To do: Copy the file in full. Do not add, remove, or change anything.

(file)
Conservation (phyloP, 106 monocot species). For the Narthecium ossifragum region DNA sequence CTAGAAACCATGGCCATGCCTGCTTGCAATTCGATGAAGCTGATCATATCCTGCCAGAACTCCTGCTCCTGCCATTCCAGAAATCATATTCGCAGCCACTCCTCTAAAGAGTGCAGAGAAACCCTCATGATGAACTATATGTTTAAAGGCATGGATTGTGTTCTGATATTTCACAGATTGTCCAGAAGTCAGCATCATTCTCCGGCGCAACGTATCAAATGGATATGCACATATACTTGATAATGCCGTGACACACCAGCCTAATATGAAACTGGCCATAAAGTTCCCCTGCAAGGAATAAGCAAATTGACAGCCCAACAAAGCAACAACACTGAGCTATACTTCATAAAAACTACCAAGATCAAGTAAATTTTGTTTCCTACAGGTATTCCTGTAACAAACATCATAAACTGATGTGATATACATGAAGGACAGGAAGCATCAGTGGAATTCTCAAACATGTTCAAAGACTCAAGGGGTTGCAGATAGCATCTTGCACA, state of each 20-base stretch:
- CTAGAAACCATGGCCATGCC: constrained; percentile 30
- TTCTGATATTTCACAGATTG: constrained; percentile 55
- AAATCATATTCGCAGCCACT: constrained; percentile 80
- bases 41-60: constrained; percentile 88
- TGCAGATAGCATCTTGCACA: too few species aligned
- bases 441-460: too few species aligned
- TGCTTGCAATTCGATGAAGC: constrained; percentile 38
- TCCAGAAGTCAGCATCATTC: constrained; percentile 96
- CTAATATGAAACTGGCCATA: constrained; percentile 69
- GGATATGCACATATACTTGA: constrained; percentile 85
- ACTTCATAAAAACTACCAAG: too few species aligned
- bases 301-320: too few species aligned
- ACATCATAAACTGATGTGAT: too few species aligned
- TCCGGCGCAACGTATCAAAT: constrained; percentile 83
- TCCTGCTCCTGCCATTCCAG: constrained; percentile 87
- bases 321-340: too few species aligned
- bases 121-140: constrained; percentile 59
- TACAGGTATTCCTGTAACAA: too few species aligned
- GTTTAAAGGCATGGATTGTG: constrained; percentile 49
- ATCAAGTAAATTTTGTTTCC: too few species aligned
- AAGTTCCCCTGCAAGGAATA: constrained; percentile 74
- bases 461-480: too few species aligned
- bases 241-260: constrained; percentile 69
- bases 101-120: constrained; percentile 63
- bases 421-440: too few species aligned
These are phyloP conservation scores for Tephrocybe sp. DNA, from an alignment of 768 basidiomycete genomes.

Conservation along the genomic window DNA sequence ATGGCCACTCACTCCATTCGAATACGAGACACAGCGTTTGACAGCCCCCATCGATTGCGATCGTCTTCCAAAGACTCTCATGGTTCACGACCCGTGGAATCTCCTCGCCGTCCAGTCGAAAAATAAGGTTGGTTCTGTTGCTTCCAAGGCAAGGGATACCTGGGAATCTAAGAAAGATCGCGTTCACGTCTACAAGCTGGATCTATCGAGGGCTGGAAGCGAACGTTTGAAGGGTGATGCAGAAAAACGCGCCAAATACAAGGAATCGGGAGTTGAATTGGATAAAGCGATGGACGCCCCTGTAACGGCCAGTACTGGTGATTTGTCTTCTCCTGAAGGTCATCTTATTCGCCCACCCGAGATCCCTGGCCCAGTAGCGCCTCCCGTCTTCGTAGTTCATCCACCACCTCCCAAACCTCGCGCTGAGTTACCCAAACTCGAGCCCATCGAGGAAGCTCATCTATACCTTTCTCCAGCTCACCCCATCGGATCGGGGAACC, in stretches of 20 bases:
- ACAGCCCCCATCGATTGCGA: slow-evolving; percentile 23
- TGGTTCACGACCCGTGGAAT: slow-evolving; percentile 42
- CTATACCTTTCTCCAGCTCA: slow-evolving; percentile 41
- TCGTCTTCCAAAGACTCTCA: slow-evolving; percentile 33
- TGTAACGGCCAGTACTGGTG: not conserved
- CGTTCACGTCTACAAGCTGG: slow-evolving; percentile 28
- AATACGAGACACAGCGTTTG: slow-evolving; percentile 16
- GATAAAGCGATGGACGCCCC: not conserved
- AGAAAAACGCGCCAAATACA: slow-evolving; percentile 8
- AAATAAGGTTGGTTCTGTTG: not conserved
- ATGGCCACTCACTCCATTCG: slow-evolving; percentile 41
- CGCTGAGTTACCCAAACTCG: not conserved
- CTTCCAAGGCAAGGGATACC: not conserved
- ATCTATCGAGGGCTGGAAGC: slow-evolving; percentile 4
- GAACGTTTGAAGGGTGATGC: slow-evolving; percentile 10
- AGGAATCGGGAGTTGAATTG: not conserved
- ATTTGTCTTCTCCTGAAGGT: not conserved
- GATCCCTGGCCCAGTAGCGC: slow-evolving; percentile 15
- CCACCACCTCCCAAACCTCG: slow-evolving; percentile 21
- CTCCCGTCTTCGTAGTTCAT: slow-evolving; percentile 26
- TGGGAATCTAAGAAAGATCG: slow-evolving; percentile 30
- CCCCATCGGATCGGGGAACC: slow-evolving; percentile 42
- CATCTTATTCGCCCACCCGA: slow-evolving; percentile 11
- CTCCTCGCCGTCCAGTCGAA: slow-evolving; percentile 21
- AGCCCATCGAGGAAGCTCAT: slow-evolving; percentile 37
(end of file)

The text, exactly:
Conservation (phyloP, 106 monocot species). For the Narthecium ossifragum region DNA sequence CTAGAAACCATGGCCATGCCTGCTTGCAATTCGATGAAGCTGATCATATCCTGCCAGAACTCCTGCTCCTGCCATTCCAGAAATCATATTCGCAGCCACTCCTCTAAAGAGTGCAGAGAAACCCTCATGATGAACTATATGTTTAAAGGCATGGATTGTGTTCTGATATTTCACAGATTGTCCAGAAGTCAGCATCATTCTCCGGCGCAACGTATCAAATGGATATGCACATATACTTGATAATGCCGTGACACACCAGCCTAATATGAAACTGGCCATAAAGTTCCCCTGCAAGGAATAAGCAAATTGACAGCCCAACAAAGCAACAACACTGAGCTATACTTCATAAAAACTACCAAGATCAAGTAAATTTTGTTTCCTACAGGTATTCCTGTAACAAACATCATAAACTGATGTGATATACATGAAGGACAGGAAGCATCAGTGGAATTCTCAAACATGTTCAAAGACTCAAGGGGTTGCAGATAGCATCTTGCACA, state of each 20-base stretch:
- CTAGAAACCATGGCCATGCC: constrained; percentile 30
- TTCTGATATTTCACAGATTG: constrained; percentile 55
- AAATCATATTCGCAGCCACT: constrained; percentile 80
- bases 41-60: constrained; percentile 88
- TGCAGATAGCATCTTGCACA: too few species aligned
- bases 441-460: too few species aligned
- TGCTTGCAATTCGATGAAGC: constrained; percentile 38
- TCCAGAAGTCAGCATCATTC: constrained; percentile 96
- CTAATATGAAACTGGCCATA: constrained; percentile 69
- GGATATGCACATATACTTGA: constrained; percentile 85
- ACTTCATAAAAACTACCAAG: too few species aligned
- bases 301-320: too few species aligned
- ACATCATAAACTGATGTGAT: too few species aligned
- TCCGGCGCAACGTATCAAAT: constrained; percentile 83
- TCCTGCTCCTGCCATTCCAG: constrained; percentile 87
- bases 321-340: too few species aligned
- bases 121-140: constrained; percentile 59
- TACAGGTATTCCTGTAACAA: too few species aligned
- GTTTAAAGGCATGGATTGTG: constrained; percentile 49
- ATCAAGTAAATTTTGTTTCC: too few species aligned
- AAGTTCCCCTGCAAGGAATA: constrained; percentile 74
- bases 461-480: too few species aligned
- bases 241-260: constrained; percentile 69
- bases 101-120: constrained; percentile 63
- bases 421-440: too few species aligned
These are phyloP conservation scores for Tephrocybe sp. DNA, from an alignment of 768 basidiomycete genomes.

Conservation along the genomic window DNA sequence ATGGCCACTCACTCCATTCGAATACGAGACACAGCGTTTGACAGCCCCCATCGATTGCGATCGTCTTCCAAAGACTCTCATGGTTCACGACCCGTGGAATCTCCTCGCCGTCCAGTCGAAAAATAAGGTTGGTTCTGTTGCTTCCAAGGCAAGGGATACCTGGGAATCTAAGAAAGATCGCGTTCACGTCTACAAGCTGGATCTATCGAGGGCTGGAAGCGAACGTTTGAAGGGTGATGCAGAAAAACGCGCCAAATACAAGGAATCGGGAGTTGAATTGGATAAAGCGATGGACGCCCCTGTAACGGCCAGTACTGGTGATTTGTCTTCTCCTGAAGGTCATCTTATTCGCCCACCCGAGATCCCTGGCCCAGTAGCGCCTCCCGTCTTCGTAGTTCATCCACCACCTCCCAAACCTCGCGCTGAGTTACCCAAACTCGAGCCCATCGAGGAAGCTCATCTATACCTTTCTCCAGCTCACCCCATCGGATCGGGGAACC, in stretches of 20 bases:
- ACAGCCCCCATCGATTGCGA: slow-evolving; percentile 23
- TGGTTCACGACCCGTGGAAT: slow-evolving; percentile 42
- CTATACCTTTCTCCAGCTCA: slow-evolving; percentile 41
- TCGTCTTCCAAAGACTCTCA: slow-evolving; percentile 33
- TGTAACGGCCAGTACTGGTG: not conserved
- CGTTCACGTCTACAAGCTGG: slow-evolving; percentile 28
- AATACGAGACACAGCGTTTG: slow-evolving; percentile 16
- GATAAAGCGATGGACGCCCC: not conserved
- AGAAAAACGCGCCAAATACA: slow-evolving; percentile 8
- AAATAAGGTTGGTTCTGTTG: not conserved
- ATGGCCACTCACTCCATTCG: slow-evolving; percentile 41
- CGCTGAGTTACCCAAACTCG: not conserved
- CTTCCAAGGCAAGGGATACC: not conserved
- ATCTATCGAGGGCTGGAAGC: slow-evolving; percentile 4
- GAACGTTTGAAGGGTGATGC: slow-evolving; percentile 10
- AGGAATCGGGAGTTGAATTG: not conserved
- ATTTGTCTTCTCCTGAAGGT: not conserved
- GATCCCTGGCCCAGTAGCGC: slow-evolving; percentile 15
- CCACCACCTCCCAAACCTCG: slow-evolving; percentile 21
- CTCCCGTCTTCGTAGTTCAT: slow-evolving; percentile 26
- TGGGAATCTAAGAAAGATCG: slow-evolving; percentile 30
- CCCCATCGGATCGGGGAACC: slow-evolving; percentile 42
- CATCTTATTCGCCCACCCGA: slow-evolving; percentile 11
- CTCCTCGCCGTCCAGTCGAA: slow-evolving; percentile 21
- AGCCCATCGAGGAAGCTCAT: slow-evolving; percentile 37